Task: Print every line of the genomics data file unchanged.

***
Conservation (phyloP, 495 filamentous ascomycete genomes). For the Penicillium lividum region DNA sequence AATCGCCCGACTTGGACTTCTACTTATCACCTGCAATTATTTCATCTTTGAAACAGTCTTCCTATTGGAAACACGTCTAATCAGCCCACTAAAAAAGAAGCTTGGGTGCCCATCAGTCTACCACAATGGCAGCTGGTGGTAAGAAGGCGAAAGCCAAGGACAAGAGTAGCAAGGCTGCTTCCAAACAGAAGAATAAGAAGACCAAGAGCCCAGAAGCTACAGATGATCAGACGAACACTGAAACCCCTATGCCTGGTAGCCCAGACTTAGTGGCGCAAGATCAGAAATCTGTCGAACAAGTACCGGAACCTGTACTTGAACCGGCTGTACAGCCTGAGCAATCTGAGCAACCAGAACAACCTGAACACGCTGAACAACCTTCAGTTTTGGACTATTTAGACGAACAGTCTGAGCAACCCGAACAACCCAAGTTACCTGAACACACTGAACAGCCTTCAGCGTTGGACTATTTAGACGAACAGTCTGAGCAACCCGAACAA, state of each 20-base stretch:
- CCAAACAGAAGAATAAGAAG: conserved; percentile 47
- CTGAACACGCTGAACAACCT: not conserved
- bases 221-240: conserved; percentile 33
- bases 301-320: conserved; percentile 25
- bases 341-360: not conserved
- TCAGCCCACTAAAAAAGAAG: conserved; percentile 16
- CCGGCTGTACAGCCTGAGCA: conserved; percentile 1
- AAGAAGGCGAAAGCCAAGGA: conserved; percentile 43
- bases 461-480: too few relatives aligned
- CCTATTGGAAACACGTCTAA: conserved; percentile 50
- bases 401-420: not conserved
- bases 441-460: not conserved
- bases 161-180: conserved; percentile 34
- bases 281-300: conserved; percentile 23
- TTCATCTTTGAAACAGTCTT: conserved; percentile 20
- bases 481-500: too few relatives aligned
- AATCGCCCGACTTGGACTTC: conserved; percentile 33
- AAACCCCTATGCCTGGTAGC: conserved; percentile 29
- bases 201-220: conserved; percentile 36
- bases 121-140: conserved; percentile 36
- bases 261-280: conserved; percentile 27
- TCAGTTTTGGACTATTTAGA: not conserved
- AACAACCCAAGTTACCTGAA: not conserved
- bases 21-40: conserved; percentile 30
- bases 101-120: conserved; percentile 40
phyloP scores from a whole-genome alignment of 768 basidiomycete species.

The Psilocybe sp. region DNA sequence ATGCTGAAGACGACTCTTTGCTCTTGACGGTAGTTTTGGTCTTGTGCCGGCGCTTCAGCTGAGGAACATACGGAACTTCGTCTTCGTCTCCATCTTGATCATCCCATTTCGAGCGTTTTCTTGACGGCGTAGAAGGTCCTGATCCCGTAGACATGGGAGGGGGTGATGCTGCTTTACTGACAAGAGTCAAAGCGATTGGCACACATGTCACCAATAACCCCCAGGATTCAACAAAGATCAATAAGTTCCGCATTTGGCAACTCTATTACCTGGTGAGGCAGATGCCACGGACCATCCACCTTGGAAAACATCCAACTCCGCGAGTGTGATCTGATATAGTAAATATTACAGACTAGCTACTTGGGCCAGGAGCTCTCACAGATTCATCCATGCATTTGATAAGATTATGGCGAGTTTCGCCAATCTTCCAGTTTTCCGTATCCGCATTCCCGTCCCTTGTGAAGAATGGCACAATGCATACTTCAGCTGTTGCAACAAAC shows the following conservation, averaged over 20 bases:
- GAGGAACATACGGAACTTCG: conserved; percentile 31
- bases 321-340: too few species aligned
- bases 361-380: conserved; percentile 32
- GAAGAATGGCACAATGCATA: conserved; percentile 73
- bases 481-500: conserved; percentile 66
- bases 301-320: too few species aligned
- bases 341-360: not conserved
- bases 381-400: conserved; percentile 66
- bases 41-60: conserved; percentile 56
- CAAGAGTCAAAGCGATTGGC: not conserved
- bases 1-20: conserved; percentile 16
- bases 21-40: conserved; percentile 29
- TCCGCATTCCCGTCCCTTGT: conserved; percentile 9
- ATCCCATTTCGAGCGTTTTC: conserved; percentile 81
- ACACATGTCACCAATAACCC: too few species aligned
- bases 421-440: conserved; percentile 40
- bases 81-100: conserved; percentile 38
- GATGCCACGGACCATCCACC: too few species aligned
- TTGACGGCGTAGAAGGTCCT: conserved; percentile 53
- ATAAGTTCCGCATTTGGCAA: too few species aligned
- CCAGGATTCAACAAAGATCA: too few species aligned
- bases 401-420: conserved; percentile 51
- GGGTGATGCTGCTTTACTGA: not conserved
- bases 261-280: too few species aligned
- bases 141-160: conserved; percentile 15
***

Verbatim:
Conservation (phyloP, 495 filamentous ascomycete genomes). For the Penicillium lividum region DNA sequence AATCGCCCGACTTGGACTTCTACTTATCACCTGCAATTATTTCATCTTTGAAACAGTCTTCCTATTGGAAACACGTCTAATCAGCCCACTAAAAAAGAAGCTTGGGTGCCCATCAGTCTACCACAATGGCAGCTGGTGGTAAGAAGGCGAAAGCCAAGGACAAGAGTAGCAAGGCTGCTTCCAAACAGAAGAATAAGAAGACCAAGAGCCCAGAAGCTACAGATGATCAGACGAACACTGAAACCCCTATGCCTGGTAGCCCAGACTTAGTGGCGCAAGATCAGAAATCTGTCGAACAAGTACCGGAACCTGTACTTGAACCGGCTGTACAGCCTGAGCAATCTGAGCAACCAGAACAACCTGAACACGCTGAACAACCTTCAGTTTTGGACTATTTAGACGAACAGTCTGAGCAACCCGAACAACCCAAGTTACCTGAACACACTGAACAGCCTTCAGCGTTGGACTATTTAGACGAACAGTCTGAGCAACCCGAACAA, state of each 20-base stretch:
- CCAAACAGAAGAATAAGAAG: conserved; percentile 47
- CTGAACACGCTGAACAACCT: not conserved
- bases 221-240: conserved; percentile 33
- bases 301-320: conserved; percentile 25
- bases 341-360: not conserved
- TCAGCCCACTAAAAAAGAAG: conserved; percentile 16
- CCGGCTGTACAGCCTGAGCA: conserved; percentile 1
- AAGAAGGCGAAAGCCAAGGA: conserved; percentile 43
- bases 461-480: too few relatives aligned
- CCTATTGGAAACACGTCTAA: conserved; percentile 50
- bases 401-420: not conserved
- bases 441-460: not conserved
- bases 161-180: conserved; percentile 34
- bases 281-300: conserved; percentile 23
- TTCATCTTTGAAACAGTCTT: conserved; percentile 20
- bases 481-500: too few relatives aligned
- AATCGCCCGACTTGGACTTC: conserved; percentile 33
- AAACCCCTATGCCTGGTAGC: conserved; percentile 29
- bases 201-220: conserved; percentile 36
- bases 121-140: conserved; percentile 36
- bases 261-280: conserved; percentile 27
- TCAGTTTTGGACTATTTAGA: not conserved
- AACAACCCAAGTTACCTGAA: not conserved
- bases 21-40: conserved; percentile 30
- bases 101-120: conserved; percentile 40
phyloP scores from a whole-genome alignment of 768 basidiomycete species.

The Psilocybe sp. region DNA sequence ATGCTGAAGACGACTCTTTGCTCTTGACGGTAGTTTTGGTCTTGTGCCGGCGCTTCAGCTGAGGAACATACGGAACTTCGTCTTCGTCTCCATCTTGATCATCCCATTTCGAGCGTTTTCTTGACGGCGTAGAAGGTCCTGATCCCGTAGACATGGGAGGGGGTGATGCTGCTTTACTGACAAGAGTCAAAGCGATTGGCACACATGTCACCAATAACCCCCAGGATTCAACAAAGATCAATAAGTTCCGCATTTGGCAACTCTATTACCTGGTGAGGCAGATGCCACGGACCATCCACCTTGGAAAACATCCAACTCCGCGAGTGTGATCTGATATAGTAAATATTACAGACTAGCTACTTGGGCCAGGAGCTCTCACAGATTCATCCATGCATTTGATAAGATTATGGCGAGTTTCGCCAATCTTCCAGTTTTCCGTATCCGCATTCCCGTCCCTTGTGAAGAATGGCACAATGCATACTTCAGCTGTTGCAACAAAC shows the following conservation, averaged over 20 bases:
- GAGGAACATACGGAACTTCG: conserved; percentile 31
- bases 321-340: too few species aligned
- bases 361-380: conserved; percentile 32
- GAAGAATGGCACAATGCATA: conserved; percentile 73
- bases 481-500: conserved; percentile 66
- bases 301-320: too few species aligned
- bases 341-360: not conserved
- bases 381-400: conserved; percentile 66
- bases 41-60: conserved; percentile 56
- CAAGAGTCAAAGCGATTGGC: not conserved
- bases 1-20: conserved; percentile 16
- bases 21-40: conserved; percentile 29
- TCCGCATTCCCGTCCCTTGT: conserved; percentile 9
- ATCCCATTTCGAGCGTTTTC: conserved; percentile 81
- ACACATGTCACCAATAACCC: too few species aligned
- bases 421-440: conserved; percentile 40
- bases 81-100: conserved; percentile 38
- GATGCCACGGACCATCCACC: too few species aligned
- TTGACGGCGTAGAAGGTCCT: conserved; percentile 53
- ATAAGTTCCGCATTTGGCAA: too few species aligned
- CCAGGATTCAACAAAGATCA: too few species aligned
- bases 401-420: conserved; percentile 51
- GGGTGATGCTGCTTTACTGA: not conserved
- bases 261-280: too few species aligned
- bases 141-160: conserved; percentile 15